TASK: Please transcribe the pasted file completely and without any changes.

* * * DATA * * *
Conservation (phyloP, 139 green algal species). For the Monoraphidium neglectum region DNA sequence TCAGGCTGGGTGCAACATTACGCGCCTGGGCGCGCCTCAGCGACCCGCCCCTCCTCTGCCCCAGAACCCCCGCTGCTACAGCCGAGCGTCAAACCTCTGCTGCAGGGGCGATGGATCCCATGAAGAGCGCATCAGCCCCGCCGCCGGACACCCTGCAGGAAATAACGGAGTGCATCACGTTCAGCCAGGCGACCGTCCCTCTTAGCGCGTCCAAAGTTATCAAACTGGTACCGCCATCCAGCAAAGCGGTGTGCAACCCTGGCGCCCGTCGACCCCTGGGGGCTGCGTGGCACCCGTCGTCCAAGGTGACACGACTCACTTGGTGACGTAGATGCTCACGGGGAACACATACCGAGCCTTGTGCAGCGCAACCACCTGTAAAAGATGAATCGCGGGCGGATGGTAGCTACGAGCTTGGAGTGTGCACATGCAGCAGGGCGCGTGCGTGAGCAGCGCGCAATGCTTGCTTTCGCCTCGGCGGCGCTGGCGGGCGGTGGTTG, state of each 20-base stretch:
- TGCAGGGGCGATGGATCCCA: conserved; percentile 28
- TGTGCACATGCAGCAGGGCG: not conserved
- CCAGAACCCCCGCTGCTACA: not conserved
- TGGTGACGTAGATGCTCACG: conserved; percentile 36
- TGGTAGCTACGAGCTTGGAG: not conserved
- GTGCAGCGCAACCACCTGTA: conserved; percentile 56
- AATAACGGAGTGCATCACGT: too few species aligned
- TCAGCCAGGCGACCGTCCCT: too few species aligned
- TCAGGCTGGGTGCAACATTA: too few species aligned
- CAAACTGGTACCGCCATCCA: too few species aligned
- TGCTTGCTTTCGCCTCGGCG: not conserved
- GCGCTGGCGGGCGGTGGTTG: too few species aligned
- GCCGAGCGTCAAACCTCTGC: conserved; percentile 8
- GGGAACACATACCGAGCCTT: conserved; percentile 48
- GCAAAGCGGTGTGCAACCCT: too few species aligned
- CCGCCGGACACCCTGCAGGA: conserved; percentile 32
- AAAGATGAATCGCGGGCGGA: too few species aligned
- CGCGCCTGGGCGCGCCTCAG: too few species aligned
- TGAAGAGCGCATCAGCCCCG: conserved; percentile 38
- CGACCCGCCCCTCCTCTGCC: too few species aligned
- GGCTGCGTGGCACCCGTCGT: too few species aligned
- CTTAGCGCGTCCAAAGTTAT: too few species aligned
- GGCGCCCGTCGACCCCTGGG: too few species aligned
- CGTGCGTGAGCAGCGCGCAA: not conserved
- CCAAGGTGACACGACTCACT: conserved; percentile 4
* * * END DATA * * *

Conservation (phyloP, 139 green algal species). For the Monoraphidium neglectum region DNA sequence TCAGGCTGGGTGCAACATTACGCGCCTGGGCGCGCCTCAGCGACCCGCCCCTCCTCTGCCCCAGAACCCCCGCTGCTACAGCCGAGCGTCAAACCTCTGCTGCAGGGGCGATGGATCCCATGAAGAGCGCATCAGCCCCGCCGCCGGACACCCTGCAGGAAATAACGGAGTGCATCACGTTCAGCCAGGCGACCGTCCCTCTTAGCGCGTCCAAAGTTATCAAACTGGTACCGCCATCCAGCAAAGCGGTGTGCAACCCTGGCGCCCGTCGACCCCTGGGGGCTGCGTGGCACCCGTCGTCCAAGGTGACACGACTCACTTGGTGACGTAGATGCTCACGGGGAACACATACCGAGCCTTGTGCAGCGCAACCACCTGTAAAAGATGAATCGCGGGCGGATGGTAGCTACGAGCTTGGAGTGTGCACATGCAGCAGGGCGCGTGCGTGAGCAGCGCGCAATGCTTGCTTTCGCCTCGGCGGCGCTGGCGGGCGGTGGTTG, state of each 20-base stretch:
- TGCAGGGGCGATGGATCCCA: conserved; percentile 28
- TGTGCACATGCAGCAGGGCG: not conserved
- CCAGAACCCCCGCTGCTACA: not conserved
- TGGTGACGTAGATGCTCACG: conserved; percentile 36
- TGGTAGCTACGAGCTTGGAG: not conserved
- GTGCAGCGCAACCACCTGTA: conserved; percentile 56
- AATAACGGAGTGCATCACGT: too few species aligned
- TCAGCCAGGCGACCGTCCCT: too few species aligned
- TCAGGCTGGGTGCAACATTA: too few species aligned
- CAAACTGGTACCGCCATCCA: too few species aligned
- TGCTTGCTTTCGCCTCGGCG: not conserved
- GCGCTGGCGGGCGGTGGTTG: too few species aligned
- GCCGAGCGTCAAACCTCTGC: conserved; percentile 8
- GGGAACACATACCGAGCCTT: conserved; percentile 48
- GCAAAGCGGTGTGCAACCCT: too few species aligned
- CCGCCGGACACCCTGCAGGA: conserved; percentile 32
- AAAGATGAATCGCGGGCGGA: too few species aligned
- CGCGCCTGGGCGCGCCTCAG: too few species aligned
- TGAAGAGCGCATCAGCCCCG: conserved; percentile 38
- CGACCCGCCCCTCCTCTGCC: too few species aligned
- GGCTGCGTGGCACCCGTCGT: too few species aligned
- CTTAGCGCGTCCAAAGTTAT: too few species aligned
- GGCGCCCGTCGACCCCTGGG: too few species aligned
- CGTGCGTGAGCAGCGCGCAA: not conserved
- CCAAGGTGACACGACTCACT: conserved; percentile 4